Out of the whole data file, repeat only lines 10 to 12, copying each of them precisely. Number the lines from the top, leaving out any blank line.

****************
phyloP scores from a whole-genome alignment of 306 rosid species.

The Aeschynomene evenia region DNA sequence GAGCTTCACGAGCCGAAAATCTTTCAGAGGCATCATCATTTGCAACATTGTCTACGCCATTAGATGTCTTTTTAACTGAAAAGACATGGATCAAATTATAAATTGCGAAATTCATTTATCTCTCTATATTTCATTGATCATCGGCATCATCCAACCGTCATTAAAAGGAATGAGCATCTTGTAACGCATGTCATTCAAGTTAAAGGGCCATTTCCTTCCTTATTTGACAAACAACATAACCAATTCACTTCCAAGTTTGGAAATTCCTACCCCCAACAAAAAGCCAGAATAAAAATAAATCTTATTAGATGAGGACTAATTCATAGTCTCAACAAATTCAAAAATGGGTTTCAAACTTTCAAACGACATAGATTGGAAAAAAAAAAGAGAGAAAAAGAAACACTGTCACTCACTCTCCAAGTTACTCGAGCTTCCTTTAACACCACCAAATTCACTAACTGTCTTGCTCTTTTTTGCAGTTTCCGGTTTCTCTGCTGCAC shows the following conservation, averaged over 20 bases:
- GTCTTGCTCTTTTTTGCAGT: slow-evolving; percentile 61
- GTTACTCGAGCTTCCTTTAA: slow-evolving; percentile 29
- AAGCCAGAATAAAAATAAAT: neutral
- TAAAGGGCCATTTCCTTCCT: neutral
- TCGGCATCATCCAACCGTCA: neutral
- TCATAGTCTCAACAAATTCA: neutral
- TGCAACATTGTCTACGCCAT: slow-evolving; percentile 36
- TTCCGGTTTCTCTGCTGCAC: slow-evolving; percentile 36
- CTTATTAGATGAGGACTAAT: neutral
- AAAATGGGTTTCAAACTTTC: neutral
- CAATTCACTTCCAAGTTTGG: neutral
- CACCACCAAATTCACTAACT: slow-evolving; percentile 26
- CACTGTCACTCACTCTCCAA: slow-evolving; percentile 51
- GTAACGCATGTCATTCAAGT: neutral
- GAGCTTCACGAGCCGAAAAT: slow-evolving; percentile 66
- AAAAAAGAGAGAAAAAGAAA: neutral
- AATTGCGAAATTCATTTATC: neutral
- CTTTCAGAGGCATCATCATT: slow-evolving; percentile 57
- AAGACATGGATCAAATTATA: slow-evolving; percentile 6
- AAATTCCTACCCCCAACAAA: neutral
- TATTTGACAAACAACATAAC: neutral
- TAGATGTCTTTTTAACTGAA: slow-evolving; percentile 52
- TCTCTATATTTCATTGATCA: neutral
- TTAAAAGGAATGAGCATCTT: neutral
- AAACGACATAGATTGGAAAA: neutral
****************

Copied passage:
- TTCCGGTTTCTCTGCTGCAC: slow-evolving; percentile 36
- CTTATTAGATGAGGACTAAT: neutral
- AAAATGGGTTTCAAACTTTC: neutral